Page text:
Ecuador votes yes in security-focused referendum

Ecuador's President Daniel Noboa has won significant voter support for a raft of security measures he says will help him fight sharply increased crime.

The successful measures - including joint police-military patrols, the extradition of wanted criminals and longer sentences for terrorism and murder, among other crimes - are intended to battle spiking violence that has made international headlines.

Even as voting was taking place on Sunday, authorities reported the death of a prison director in the country's western Manabi province and a possible riot attempt at a prison in Los Rios province. The SNAI prisons agency provided no details about the death of director Cosme Damian Parrales, but said it was investigating.

"We have defended the country, now we have more tools to fight against crime and return peace to Ecuadorean families," Noboa posted on his Instagram account, alongside photos of himself with his wife and two of his children.

A soldier votes in a referendum on security proposed by Ecuador's government in Olon, Ecuador, (EPA PHOTO)

The quick count by the electoral council showed between 60 and 73 per cent backing for the security-focused measures, including tougher gun controls in areas close to prisons, no parole for crimes like kidnapping or terrorism financing, among others, and the military being able to use confiscated weapons.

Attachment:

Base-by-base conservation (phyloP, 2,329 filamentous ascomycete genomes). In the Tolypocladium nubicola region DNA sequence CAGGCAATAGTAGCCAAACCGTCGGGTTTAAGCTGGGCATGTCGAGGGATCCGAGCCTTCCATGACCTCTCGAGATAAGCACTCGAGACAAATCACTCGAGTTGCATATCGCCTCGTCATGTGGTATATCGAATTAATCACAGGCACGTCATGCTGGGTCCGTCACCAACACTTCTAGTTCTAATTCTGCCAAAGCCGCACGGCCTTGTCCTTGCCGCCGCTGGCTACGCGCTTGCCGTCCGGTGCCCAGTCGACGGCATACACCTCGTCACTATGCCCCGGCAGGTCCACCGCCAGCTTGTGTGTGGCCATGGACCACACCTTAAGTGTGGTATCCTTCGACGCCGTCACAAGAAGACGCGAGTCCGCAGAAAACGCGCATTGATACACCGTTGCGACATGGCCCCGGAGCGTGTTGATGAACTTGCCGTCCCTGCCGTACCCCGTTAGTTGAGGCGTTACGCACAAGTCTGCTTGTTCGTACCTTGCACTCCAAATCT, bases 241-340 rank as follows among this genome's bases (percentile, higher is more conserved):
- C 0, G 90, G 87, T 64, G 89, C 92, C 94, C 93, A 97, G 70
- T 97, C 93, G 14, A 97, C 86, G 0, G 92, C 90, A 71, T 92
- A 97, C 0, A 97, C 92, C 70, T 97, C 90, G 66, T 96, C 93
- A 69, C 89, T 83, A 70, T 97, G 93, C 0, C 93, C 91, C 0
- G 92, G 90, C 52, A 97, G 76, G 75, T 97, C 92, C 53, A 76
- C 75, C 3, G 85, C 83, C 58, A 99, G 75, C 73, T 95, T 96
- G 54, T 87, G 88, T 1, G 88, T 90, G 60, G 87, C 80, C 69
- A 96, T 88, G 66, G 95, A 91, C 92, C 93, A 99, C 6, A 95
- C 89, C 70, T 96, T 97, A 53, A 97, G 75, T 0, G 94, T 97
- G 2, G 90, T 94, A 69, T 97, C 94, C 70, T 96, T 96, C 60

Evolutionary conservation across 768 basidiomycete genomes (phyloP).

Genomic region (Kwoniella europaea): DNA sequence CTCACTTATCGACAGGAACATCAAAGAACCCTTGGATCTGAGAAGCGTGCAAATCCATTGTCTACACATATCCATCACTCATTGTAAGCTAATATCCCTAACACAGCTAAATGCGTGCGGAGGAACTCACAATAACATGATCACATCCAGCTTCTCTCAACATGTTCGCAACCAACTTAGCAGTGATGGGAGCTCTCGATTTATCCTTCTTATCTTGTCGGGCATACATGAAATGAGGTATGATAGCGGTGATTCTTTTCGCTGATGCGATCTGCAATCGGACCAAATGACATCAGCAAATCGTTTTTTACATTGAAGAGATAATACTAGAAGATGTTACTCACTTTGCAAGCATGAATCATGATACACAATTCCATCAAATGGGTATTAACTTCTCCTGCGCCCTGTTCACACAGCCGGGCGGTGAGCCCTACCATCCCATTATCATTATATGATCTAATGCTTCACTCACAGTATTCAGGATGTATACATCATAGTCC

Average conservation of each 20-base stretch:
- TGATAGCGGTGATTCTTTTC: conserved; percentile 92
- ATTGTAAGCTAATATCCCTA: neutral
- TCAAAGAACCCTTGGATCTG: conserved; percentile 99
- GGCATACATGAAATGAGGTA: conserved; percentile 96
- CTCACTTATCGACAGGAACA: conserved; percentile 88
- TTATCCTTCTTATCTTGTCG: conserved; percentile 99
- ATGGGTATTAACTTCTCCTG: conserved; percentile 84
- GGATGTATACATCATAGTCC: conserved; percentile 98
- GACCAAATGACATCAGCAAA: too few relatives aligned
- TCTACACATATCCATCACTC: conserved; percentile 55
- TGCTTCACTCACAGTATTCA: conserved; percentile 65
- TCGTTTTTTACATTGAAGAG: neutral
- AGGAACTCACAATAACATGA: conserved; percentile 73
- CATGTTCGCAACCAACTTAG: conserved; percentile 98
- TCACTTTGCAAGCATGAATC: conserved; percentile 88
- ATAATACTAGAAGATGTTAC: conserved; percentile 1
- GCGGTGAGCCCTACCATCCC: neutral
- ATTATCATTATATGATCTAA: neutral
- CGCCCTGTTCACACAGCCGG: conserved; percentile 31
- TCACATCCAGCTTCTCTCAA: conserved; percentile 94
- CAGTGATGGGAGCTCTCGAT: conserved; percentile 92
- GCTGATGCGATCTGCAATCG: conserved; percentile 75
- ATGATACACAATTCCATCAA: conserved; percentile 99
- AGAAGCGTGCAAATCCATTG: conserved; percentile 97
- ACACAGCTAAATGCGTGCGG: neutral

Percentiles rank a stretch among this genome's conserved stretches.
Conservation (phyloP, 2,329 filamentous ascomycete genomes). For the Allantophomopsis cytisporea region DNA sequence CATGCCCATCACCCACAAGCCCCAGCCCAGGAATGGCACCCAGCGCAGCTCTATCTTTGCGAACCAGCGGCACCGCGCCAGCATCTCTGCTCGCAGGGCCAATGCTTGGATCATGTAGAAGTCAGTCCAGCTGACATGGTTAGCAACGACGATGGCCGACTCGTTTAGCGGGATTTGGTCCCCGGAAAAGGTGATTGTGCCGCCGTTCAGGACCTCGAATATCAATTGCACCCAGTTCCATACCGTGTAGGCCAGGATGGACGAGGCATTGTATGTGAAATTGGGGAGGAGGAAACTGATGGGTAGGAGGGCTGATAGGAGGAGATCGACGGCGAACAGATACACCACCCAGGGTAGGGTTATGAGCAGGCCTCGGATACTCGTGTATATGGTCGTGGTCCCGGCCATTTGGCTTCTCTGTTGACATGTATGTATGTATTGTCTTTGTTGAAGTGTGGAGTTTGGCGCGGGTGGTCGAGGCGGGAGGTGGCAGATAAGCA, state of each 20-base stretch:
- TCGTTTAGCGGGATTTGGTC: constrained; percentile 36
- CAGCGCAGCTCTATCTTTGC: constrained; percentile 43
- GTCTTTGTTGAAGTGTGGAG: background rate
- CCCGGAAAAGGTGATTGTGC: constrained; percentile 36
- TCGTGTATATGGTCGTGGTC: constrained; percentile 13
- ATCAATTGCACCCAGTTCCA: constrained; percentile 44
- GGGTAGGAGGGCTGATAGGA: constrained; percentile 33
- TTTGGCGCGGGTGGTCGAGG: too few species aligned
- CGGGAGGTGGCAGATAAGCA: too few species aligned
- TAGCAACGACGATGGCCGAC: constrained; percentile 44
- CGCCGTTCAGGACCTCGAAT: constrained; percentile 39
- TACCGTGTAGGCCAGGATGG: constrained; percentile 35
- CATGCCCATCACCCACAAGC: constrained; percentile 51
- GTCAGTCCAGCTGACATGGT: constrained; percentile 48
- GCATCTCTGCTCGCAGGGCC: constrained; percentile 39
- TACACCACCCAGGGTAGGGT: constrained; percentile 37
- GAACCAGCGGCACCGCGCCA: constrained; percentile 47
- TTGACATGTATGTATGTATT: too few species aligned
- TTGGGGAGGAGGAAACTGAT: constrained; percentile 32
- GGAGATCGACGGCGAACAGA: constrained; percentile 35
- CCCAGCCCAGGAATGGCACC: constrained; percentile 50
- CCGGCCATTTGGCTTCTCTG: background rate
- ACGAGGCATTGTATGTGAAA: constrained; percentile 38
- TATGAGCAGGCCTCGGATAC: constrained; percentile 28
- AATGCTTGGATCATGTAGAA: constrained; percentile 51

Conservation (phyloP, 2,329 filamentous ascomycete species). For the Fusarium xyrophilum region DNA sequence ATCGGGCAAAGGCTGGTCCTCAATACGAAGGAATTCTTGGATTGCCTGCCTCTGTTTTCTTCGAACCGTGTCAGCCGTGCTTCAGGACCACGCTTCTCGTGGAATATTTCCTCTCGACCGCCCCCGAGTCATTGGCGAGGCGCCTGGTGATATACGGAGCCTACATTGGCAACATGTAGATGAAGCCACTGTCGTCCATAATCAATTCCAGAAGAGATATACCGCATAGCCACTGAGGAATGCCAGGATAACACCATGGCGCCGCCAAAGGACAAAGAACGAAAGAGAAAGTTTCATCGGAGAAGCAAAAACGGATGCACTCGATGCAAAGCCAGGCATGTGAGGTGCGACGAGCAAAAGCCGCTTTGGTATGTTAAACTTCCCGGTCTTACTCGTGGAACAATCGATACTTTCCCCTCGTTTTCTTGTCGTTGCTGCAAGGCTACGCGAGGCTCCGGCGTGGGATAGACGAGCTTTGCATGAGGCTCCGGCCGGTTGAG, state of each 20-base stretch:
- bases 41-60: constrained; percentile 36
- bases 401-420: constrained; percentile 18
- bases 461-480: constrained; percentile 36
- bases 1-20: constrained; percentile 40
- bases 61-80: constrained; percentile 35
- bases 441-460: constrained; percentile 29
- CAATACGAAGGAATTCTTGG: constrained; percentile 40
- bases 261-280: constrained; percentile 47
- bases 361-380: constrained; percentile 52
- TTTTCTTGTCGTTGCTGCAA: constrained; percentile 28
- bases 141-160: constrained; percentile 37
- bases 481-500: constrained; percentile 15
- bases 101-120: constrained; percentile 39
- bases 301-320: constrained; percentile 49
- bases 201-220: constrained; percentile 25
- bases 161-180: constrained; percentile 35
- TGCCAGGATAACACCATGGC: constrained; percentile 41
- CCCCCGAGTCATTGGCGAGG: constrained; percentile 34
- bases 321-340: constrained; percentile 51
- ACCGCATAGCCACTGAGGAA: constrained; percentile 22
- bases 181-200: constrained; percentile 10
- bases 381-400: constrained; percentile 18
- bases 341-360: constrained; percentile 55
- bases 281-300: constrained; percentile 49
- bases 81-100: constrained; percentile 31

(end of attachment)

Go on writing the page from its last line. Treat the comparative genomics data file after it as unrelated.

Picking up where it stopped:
Cocaine-smuggling gangs have expanded into every corner of Latin America over the last decade, turning once-tranquil nations like Ecuador into new battlegrounds, security officials and diplomats say.

In January, violence in Ecuador captured world attention when gunmen stormed a live television broadcast and scores of prison staff were taken hostage.

Polling had suggested voters would likely support the measures put forward by Noboa, 36, in the 11-question referendum.

A measure which would allow workers to be contracted by the hour, which opponents say will benefit the rich and international companies, and another recognising international arbitrage were rejected by voters, with more than 60 per cent saying no.

Some pollsters had warned that Noboa's recent implementation of daily hours-long power cuts could dampen his support, after dry weather hit the country's largely hydropower-based supplies, but the cuts seemed to have had little effect on voter backing.

Ecuador's CNE electoral council said voting had been peaceful, and though the installation of some polling places had been hampered by strong rains, the problems had been largely overcome.